Yglesias is referring to “Big Five” personality tests, which measure five traits: openness to experience, conscientiousness, extraversion, agreeableness, and neuroticism. The relative presence or absence of these traits are supposed to be able to predict a great deal about people, including their politics. According to Yglesias, the reason why Okun’s materials exist and are popular is because white liberals have certain intrinsic “characterological” features that incline them to these sorts of beliefs. The implication here is that there is a type of personality or character that preexists their political and aesthetic preferences and reliably birth to them. So, basically just substitute the “white liberal personality type” for “white supremacy culture” as the explanatory cause.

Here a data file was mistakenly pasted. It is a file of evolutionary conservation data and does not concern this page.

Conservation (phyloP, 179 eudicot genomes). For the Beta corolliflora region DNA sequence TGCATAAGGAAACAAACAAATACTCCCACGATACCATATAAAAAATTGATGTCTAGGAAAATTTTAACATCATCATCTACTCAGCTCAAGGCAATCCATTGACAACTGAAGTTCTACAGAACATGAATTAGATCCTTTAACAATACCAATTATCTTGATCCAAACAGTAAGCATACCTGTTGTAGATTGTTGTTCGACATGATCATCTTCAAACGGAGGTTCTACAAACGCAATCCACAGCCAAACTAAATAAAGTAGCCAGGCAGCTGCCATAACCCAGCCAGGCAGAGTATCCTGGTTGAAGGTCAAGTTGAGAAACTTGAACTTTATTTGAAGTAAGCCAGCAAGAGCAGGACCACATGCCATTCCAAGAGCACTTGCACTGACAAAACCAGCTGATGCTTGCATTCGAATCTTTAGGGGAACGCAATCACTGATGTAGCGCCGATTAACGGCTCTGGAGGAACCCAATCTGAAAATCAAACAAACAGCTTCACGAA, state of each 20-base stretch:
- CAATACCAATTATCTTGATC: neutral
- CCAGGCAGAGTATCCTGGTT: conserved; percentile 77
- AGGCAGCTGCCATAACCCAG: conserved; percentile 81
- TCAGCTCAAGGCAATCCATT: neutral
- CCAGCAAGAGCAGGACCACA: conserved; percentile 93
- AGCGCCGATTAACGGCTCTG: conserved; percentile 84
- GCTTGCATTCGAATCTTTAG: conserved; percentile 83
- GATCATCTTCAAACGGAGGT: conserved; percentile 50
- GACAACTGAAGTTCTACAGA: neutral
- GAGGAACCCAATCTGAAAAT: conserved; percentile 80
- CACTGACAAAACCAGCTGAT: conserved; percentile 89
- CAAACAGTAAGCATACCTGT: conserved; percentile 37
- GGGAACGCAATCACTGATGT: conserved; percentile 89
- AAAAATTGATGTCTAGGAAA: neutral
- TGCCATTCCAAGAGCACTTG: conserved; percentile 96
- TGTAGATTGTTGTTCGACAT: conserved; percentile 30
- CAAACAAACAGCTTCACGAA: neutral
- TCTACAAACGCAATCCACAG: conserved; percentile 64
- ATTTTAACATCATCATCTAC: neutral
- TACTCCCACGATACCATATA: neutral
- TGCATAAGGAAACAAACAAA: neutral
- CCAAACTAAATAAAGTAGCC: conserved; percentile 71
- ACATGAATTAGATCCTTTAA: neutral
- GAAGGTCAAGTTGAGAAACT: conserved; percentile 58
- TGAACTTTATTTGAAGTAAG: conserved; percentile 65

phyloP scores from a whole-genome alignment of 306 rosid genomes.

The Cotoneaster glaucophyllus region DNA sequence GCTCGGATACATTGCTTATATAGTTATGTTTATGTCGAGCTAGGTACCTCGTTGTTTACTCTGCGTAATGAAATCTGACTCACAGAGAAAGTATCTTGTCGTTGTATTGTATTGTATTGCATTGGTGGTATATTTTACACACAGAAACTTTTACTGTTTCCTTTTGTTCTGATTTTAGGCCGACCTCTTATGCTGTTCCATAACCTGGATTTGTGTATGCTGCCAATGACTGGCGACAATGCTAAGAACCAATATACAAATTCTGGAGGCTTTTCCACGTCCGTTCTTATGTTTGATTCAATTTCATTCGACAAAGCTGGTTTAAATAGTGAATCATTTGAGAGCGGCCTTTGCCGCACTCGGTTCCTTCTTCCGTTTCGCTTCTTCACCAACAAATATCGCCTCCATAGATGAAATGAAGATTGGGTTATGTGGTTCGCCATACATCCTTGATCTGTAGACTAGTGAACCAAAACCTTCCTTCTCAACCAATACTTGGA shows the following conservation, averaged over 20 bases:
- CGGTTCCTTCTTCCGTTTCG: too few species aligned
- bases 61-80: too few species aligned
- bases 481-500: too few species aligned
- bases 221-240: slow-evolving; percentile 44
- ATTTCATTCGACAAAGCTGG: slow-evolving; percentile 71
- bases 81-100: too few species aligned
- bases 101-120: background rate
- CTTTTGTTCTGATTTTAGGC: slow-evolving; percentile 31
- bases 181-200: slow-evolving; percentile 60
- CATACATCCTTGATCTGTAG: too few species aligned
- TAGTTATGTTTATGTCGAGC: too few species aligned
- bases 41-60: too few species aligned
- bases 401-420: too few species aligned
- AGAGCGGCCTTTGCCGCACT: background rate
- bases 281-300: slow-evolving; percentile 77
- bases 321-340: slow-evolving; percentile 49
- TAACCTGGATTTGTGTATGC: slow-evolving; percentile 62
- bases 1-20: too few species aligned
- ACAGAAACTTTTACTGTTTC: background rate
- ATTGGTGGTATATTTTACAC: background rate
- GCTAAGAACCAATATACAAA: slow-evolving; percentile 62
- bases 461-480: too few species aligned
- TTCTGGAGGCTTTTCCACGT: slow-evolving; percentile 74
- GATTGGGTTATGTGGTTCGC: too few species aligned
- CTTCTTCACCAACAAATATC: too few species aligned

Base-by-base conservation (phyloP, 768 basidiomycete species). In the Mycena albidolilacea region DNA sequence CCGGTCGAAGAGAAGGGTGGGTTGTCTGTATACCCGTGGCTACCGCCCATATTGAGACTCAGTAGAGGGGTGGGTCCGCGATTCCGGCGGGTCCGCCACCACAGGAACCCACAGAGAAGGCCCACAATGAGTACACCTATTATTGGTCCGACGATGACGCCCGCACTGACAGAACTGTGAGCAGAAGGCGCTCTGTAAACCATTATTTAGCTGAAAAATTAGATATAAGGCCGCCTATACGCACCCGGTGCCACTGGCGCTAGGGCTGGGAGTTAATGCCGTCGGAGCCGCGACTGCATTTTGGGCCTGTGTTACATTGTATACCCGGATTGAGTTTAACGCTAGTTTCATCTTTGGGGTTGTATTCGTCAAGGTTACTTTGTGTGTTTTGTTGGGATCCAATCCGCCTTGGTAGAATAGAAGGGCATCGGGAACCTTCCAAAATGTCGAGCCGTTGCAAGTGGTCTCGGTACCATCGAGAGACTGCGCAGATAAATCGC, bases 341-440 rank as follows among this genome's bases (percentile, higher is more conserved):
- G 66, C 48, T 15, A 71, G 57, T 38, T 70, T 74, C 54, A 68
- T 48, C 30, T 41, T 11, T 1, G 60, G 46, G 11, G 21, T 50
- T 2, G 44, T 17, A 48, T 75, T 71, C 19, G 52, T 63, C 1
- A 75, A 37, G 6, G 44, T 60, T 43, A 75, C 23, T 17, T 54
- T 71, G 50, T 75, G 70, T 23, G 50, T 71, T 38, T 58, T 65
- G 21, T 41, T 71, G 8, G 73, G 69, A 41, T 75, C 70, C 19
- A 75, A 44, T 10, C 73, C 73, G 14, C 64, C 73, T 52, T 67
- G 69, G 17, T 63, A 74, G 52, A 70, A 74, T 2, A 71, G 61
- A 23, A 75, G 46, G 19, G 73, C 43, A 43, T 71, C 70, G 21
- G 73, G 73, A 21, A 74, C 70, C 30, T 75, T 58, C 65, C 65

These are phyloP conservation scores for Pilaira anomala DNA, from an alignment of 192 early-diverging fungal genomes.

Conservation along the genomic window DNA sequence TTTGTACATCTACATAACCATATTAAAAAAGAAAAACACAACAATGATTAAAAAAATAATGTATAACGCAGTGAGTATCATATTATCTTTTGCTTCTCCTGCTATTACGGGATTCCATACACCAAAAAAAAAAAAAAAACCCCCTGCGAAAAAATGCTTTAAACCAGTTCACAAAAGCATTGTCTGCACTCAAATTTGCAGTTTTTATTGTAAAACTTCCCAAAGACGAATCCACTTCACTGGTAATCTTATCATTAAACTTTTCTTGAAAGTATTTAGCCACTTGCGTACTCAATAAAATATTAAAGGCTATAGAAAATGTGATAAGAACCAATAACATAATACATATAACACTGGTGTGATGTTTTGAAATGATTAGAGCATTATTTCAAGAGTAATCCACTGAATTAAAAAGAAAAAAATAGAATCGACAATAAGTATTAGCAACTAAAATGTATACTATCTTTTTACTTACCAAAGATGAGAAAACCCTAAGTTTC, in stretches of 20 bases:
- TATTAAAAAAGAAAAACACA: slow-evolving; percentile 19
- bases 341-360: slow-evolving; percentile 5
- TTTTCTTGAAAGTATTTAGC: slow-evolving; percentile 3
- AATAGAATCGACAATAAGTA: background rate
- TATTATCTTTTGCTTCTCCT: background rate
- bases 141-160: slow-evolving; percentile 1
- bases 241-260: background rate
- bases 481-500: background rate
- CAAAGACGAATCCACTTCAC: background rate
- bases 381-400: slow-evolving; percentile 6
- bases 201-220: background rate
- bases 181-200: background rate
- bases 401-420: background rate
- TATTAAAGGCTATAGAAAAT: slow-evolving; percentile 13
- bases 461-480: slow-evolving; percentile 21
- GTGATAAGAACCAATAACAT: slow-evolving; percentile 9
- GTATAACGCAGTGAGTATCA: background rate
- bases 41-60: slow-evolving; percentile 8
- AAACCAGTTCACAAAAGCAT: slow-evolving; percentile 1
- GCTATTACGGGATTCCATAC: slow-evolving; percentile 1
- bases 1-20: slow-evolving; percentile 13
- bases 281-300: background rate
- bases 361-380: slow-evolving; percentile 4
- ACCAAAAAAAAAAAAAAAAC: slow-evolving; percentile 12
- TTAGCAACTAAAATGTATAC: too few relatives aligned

These traits become so abstract that they start not to resemble anything that we normally associate with the words, indeed they abstract from any recognizable context:
…if you filter the white people to find only the white people who are most fired-up about anti-racism, you will end up with a high-openness, low-conscientiousness group of people who are probably inclined to agree with Okun’s general sentiments.
This seems odd, because we are often told that white liberals who are “woke,” who are into anti-racism and so forth are excessively close-minded about others, namely white conservatives, and also too conscientious: too fastidious and obsessed about their use of words and their thoughts. “Wokeness,” we are told over and over again, is a religion. Then let’s look at this statement: “[T]he white population, having a high score on racial resentment batteries is associated with high conscientiousness and low openness.” Should we really say someone who pays little heed to racial sensitivities of others in their society is actually more “conscientious?” They also might be highly “open,” just to ideas and politics that happen confirm or inflame their prejudices.